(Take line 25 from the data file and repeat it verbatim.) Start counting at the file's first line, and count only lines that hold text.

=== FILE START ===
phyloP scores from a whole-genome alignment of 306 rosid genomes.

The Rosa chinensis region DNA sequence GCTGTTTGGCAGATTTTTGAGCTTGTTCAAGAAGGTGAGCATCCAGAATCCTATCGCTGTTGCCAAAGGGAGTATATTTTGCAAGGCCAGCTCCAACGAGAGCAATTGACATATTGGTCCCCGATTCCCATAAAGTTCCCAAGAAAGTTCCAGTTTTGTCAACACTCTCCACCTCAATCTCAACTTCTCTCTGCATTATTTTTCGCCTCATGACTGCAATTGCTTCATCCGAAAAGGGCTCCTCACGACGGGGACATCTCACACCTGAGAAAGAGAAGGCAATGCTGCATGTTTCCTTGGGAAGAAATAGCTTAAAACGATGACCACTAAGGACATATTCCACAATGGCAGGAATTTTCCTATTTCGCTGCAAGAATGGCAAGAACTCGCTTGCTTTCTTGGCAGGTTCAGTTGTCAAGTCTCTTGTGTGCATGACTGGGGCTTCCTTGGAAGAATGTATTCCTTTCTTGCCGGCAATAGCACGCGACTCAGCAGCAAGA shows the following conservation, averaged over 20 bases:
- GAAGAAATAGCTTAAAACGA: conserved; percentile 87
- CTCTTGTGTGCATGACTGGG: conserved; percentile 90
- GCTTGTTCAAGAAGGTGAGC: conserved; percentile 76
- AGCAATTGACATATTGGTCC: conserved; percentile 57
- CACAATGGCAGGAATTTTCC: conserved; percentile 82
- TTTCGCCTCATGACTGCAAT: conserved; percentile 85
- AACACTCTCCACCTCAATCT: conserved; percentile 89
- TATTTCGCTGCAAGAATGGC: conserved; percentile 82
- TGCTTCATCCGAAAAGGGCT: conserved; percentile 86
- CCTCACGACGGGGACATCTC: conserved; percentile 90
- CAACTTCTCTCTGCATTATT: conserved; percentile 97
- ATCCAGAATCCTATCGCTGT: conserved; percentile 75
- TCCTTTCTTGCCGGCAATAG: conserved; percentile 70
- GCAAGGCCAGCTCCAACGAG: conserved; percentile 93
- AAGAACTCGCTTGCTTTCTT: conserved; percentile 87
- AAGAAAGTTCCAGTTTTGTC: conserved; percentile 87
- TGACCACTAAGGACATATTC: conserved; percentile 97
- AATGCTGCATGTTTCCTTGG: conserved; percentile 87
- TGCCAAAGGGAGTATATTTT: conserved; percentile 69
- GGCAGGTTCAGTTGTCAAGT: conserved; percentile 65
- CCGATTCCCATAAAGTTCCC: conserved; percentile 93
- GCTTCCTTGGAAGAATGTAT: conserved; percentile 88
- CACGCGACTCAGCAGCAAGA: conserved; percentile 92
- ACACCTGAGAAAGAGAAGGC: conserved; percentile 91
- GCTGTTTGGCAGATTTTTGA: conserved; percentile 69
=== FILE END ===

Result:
- CACGCGACTCAGCAGCAAGA: conserved; percentile 92